As a law firm working in the field of personal injury law, many of the cases we encounter involve injuries sustained through motor vehicle accidents or motor vehicle incidents where pedestrians are involved. Several things play a role in contributing to accidents on our roadways, from weather conditions, alcohol consumption, recklessness, to the condition and design of the roads themselves.
Earlier this year, the British Columbia Automobile Association conducted a survey throughout the Province to identify BC’s most dangerous roads for 2013. The survey reached out to motorists, cyclists and pedestrians.
When the final tally was complete, over 580 stretches of road in BC were identified as being particularly hazardous, with 10 of those topping the rankings. Results were revealing and in some cases surprising.
BC’s 10 Most Hazardous Roadways for Motor Vehicle Accidents
Researchers were surprised to discover, for example, Vancouver’s BC Parkway ranked second on the worst roads list.
This might not mean too much at first blush to Okanagan motorists, until it’s revealed that the BC Parkway is actually a bike path.
Clearly, the Parkway’s inclusion on the list suggests British Columbians see an equal need to ensure cyclists and pedestrians, as well as motorists are provided safe places to commute.
Relevant to us locally, BC’s worst road of all for motor vehicle accidents was right here at home, for the second year running.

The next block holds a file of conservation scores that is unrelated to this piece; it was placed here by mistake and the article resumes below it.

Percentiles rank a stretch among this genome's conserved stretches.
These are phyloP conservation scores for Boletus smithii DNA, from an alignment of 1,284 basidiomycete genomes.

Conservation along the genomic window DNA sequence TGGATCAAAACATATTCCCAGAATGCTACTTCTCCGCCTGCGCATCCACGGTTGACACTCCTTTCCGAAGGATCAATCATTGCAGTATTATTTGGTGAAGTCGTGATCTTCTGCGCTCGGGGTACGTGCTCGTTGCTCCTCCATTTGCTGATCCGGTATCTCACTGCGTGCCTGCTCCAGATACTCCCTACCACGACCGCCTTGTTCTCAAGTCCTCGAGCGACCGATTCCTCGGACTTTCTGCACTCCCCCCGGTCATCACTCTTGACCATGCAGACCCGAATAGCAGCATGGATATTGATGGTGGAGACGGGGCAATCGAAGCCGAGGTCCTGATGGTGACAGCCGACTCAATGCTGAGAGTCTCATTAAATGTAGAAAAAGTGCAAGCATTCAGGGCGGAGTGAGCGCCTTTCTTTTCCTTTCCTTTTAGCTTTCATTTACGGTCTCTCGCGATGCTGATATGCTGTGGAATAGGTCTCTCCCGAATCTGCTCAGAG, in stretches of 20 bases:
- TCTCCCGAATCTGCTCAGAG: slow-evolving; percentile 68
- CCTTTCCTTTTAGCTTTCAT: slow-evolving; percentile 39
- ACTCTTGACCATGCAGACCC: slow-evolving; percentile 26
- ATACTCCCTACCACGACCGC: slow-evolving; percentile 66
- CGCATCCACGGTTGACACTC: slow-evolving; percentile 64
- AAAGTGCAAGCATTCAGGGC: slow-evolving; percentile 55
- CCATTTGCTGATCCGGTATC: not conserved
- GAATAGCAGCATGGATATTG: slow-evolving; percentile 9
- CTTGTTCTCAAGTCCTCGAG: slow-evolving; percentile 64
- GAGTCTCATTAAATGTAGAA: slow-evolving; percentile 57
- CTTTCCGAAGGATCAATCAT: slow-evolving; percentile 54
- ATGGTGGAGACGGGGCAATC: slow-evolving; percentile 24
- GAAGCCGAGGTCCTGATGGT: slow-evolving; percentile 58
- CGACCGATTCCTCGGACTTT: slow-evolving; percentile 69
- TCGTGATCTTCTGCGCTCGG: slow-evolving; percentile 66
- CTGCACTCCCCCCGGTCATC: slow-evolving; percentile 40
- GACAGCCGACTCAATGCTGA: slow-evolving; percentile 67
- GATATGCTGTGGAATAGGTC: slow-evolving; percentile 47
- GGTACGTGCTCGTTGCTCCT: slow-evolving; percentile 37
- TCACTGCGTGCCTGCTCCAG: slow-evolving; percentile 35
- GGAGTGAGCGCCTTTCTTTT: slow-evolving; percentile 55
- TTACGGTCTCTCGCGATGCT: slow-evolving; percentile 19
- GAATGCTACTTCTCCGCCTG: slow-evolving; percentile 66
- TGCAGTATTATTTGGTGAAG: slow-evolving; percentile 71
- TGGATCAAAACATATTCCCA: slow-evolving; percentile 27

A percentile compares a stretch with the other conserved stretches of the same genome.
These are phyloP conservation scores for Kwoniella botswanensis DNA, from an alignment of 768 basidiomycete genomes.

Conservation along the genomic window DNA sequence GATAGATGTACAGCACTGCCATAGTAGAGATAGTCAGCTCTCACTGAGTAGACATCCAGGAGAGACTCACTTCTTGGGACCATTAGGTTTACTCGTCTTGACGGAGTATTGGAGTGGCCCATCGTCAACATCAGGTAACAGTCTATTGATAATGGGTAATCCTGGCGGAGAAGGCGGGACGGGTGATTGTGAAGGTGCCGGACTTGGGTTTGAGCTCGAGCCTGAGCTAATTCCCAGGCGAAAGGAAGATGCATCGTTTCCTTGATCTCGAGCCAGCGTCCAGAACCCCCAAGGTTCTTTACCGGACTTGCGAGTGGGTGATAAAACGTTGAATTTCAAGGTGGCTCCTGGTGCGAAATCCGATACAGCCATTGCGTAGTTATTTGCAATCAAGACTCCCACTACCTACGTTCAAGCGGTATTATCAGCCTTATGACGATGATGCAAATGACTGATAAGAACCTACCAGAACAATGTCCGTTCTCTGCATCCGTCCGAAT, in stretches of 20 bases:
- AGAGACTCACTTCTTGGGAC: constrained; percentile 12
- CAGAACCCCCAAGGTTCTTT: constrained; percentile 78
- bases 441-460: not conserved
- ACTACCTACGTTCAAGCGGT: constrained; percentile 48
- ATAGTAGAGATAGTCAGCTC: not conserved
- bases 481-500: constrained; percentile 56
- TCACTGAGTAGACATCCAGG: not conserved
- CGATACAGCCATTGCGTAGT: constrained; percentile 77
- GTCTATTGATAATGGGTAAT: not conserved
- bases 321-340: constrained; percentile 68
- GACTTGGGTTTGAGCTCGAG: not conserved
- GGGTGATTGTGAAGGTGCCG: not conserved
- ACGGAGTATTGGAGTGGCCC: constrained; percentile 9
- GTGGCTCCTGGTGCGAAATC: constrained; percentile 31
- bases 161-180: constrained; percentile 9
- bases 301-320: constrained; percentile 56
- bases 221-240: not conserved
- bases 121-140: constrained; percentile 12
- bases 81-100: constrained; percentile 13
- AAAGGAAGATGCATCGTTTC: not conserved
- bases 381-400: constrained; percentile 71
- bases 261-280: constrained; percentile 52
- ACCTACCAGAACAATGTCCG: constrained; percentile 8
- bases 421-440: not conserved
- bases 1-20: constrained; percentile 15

Westside Road took top spot on the list again, despite ongoing improvement work being conducted.
The 10 most dangerous roads in BC, according to the 2013 BCAA survey:
- Westside Road, Kelowna
- BC Parkway (Bike path), Vancouver
- George Massey Tunnel, Richmond
- Pacific Rim Highway, Port Alberni
- Vernon Slocan Highway, Cherryville
- Island Highway, Malahat
- Indian River Drive, North Vancouver
- Sea-To-Sky Highway, Pemberton
- Harris Road, Saturna Island
- Todd Road, Kamloops
While the survey highlights specific roads that require more attention than others, we should always remember that carelessness, drinking and driving, speeding and other controllable factors can turn even the safest roadway into a deadly hazard. Here’s what to do in the event of a motor vehicle accident.
Source: British Columbia Automobile Association – http://www.BCAA.comThe information provided above is for educational purposes only. This information is not intended to replace the advice of a lawyer or address specific situations. Your personal situation should be discussed with a lawyer. If you have any questions or concerns, contact a legal professional.